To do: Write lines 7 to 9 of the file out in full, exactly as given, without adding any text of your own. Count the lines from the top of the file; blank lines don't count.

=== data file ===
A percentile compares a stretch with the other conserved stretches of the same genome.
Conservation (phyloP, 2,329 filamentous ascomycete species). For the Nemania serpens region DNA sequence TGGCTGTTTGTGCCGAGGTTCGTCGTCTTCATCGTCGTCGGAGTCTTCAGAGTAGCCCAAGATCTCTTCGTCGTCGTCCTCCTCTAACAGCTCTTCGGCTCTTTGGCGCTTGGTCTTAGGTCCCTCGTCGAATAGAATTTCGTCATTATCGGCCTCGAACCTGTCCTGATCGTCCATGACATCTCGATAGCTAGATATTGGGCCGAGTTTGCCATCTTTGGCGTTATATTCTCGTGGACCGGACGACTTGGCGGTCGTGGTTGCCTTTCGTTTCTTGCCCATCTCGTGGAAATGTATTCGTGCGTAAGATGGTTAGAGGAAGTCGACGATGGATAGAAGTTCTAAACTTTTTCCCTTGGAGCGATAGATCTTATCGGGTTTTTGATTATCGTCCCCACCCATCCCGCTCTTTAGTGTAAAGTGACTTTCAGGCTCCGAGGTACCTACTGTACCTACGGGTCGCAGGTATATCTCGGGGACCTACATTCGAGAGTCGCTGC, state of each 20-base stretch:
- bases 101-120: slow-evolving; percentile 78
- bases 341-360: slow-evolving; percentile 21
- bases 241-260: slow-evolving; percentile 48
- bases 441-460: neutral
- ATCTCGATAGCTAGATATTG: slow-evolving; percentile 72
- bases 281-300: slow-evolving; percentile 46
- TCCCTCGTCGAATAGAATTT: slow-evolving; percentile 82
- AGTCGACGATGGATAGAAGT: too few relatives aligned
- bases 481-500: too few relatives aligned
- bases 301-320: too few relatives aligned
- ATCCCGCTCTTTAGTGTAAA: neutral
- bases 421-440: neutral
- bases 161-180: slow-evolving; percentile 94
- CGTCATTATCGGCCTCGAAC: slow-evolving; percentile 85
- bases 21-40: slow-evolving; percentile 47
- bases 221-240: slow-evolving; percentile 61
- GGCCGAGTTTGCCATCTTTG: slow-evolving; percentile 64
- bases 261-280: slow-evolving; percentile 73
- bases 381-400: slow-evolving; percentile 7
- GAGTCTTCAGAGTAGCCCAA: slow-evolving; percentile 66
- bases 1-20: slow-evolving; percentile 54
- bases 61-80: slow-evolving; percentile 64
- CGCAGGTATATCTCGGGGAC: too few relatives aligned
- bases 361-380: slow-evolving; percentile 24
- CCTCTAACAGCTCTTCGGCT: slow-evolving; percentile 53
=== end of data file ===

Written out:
- ATCTCGATAGCTAGATATTG: slow-evolving; percentile 72
- bases 281-300: slow-evolving; percentile 46
- TCCCTCGTCGAATAGAATTT: slow-evolving; percentile 82